Winter Break Boredom Busters

Snowy Day Survival Guide: Kids Can Have Their Fun and Eco, Too!

It's no secret that winter break is at once anticipated and dreaded by parents. Meredith Willson admitted that "Mom and Dad can hardly wait for school to start again" when he penned the song It's Beginning to Look a Lot Like Christmas in 1951. While you may be looking forward to lots of family time, all that togetherness can become a nightmare of logistics, crowd control and on-the-fly therapy. It pays to do some prep work to keep the holidays happy.

Take the hair-pulling potential out of the equation with fun activities that will keep kids busy and strengthen family bonds with our winter break survival guide. The suggestions on this list of engaging to-do's — many from Gaiam customers and Gaiam Life readers like you — also have "hidden" benefits you'll appreciate, whether it's sneaking in a little education or working in a workout that's disguised as fun.

Secret Benefit: Recycling

"Isn't it nice how eco-friendly and cost-effective often go hand in hand?" asks Gaiam customer Robin Hartman via Facebook. She suggests designing a board game and pieces from empty cereal boxes, cardboard packages or old shoeboxes. Similarly, the kids could create puzzles by drawing pieces on the unprinted side of a carton or box, then cutting out the pieces for a sibling or parent to assemble.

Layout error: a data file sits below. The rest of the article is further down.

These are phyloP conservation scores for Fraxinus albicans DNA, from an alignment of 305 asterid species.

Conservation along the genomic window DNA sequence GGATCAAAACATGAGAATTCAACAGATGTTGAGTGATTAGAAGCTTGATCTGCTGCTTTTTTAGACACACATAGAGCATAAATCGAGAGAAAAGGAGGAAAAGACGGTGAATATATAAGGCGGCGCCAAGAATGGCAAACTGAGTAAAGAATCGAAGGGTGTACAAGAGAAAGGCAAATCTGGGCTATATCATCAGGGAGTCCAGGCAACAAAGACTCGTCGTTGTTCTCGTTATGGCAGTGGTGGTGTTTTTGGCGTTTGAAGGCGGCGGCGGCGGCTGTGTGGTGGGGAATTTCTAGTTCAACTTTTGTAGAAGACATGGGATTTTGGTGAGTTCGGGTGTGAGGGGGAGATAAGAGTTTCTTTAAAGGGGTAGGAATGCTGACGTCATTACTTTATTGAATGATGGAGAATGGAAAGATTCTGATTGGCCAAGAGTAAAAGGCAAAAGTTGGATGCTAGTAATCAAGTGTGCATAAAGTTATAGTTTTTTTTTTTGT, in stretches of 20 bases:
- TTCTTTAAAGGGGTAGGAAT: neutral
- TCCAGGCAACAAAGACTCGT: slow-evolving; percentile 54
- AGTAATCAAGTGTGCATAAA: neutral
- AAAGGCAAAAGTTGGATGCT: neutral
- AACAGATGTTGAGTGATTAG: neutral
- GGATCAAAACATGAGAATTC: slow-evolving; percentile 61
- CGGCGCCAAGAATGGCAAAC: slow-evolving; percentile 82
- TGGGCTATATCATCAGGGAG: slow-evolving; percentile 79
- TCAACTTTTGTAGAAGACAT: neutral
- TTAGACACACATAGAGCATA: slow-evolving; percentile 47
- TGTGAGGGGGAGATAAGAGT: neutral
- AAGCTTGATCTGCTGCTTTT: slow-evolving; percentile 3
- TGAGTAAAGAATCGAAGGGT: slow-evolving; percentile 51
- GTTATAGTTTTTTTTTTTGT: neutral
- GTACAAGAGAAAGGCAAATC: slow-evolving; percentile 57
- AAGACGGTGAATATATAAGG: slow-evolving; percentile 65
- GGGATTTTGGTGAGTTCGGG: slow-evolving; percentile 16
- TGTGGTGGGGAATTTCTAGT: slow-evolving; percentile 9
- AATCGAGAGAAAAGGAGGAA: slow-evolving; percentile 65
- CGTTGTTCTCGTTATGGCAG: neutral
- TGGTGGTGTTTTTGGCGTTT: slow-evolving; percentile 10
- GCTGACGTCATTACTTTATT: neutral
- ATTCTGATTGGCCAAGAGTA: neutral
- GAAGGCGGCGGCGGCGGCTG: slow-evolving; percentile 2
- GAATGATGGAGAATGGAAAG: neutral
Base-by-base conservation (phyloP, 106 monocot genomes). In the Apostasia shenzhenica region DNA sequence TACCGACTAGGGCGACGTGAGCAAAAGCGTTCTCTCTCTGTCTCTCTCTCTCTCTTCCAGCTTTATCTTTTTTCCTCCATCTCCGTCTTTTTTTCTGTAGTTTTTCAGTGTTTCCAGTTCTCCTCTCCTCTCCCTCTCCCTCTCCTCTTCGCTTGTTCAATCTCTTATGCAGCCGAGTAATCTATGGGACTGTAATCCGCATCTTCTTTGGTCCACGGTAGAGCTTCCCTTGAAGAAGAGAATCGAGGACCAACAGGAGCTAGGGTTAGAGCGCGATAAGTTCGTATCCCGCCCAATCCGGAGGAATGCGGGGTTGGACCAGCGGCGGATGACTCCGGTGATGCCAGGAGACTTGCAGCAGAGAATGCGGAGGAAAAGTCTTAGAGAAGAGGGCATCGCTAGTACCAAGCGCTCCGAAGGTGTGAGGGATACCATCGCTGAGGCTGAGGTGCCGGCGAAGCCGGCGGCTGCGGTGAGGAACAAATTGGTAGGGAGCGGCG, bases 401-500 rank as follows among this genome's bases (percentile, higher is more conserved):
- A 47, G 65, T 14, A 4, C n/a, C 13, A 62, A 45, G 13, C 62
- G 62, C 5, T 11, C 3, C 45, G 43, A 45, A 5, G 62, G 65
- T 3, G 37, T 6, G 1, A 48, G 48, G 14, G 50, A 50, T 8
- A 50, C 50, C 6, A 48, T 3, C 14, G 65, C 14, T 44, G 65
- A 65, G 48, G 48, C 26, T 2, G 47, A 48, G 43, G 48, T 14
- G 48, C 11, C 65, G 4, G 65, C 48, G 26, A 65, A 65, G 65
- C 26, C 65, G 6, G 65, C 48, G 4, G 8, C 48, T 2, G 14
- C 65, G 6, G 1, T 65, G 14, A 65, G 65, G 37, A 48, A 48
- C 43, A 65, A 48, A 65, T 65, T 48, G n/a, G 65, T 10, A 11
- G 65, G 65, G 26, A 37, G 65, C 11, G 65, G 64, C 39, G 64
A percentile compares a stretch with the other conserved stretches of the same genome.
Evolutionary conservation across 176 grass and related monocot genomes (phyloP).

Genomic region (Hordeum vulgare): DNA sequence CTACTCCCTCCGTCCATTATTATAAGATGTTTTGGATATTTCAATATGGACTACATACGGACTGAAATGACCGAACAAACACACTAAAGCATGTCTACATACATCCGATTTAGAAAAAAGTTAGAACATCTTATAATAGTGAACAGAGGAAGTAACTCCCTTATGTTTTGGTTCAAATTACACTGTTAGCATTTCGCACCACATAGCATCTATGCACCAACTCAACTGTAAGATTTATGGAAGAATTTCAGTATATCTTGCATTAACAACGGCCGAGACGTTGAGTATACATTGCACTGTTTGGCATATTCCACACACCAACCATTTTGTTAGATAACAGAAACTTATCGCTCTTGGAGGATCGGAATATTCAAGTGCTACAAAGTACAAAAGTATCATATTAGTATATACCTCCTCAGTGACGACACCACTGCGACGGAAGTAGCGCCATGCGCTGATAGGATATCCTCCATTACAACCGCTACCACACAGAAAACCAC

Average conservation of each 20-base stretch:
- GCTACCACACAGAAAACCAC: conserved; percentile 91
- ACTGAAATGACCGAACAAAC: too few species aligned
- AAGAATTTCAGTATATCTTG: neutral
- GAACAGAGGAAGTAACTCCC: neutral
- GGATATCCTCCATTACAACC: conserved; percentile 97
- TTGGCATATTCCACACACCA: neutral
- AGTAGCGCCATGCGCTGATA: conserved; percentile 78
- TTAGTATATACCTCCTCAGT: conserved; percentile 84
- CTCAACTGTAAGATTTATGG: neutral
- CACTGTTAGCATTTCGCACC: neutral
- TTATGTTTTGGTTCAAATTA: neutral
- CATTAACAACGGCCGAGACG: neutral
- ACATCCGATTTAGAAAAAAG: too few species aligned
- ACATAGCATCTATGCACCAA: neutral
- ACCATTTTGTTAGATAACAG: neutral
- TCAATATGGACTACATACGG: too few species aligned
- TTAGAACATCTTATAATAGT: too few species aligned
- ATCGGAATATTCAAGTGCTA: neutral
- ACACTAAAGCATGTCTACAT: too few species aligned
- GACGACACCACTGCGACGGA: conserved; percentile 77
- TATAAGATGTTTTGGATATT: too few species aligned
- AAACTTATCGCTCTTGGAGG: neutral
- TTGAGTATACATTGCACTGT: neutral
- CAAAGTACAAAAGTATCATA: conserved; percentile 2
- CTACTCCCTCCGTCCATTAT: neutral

While it may sound counterintuitive, letting your kids decorate their own rooms for the holidays is a great way to channel their energy and exercise decision-making skills. Provide strands of mini lights you'd have otherwise tossed in favor of new energy-saving LED holiday lights, last year's tissue paper and gift wrap scraps, then set them loose for their own merry makeovers.
Gaiam customer Erin Blockhus and her family like to get their rock on. "We take our recyclables and turn them into mini rock band things," Erin says. Pizza boxes and other recyclables become banjos, tin cans are drums and toilet paper rolls with crumpled newspaper in them are microphones. "It keeps the kids busy and then we get to rock out!"
Let there be rock! Blockhus family bandmembers Ashlyn and Gage created their own instruments of recycled materials.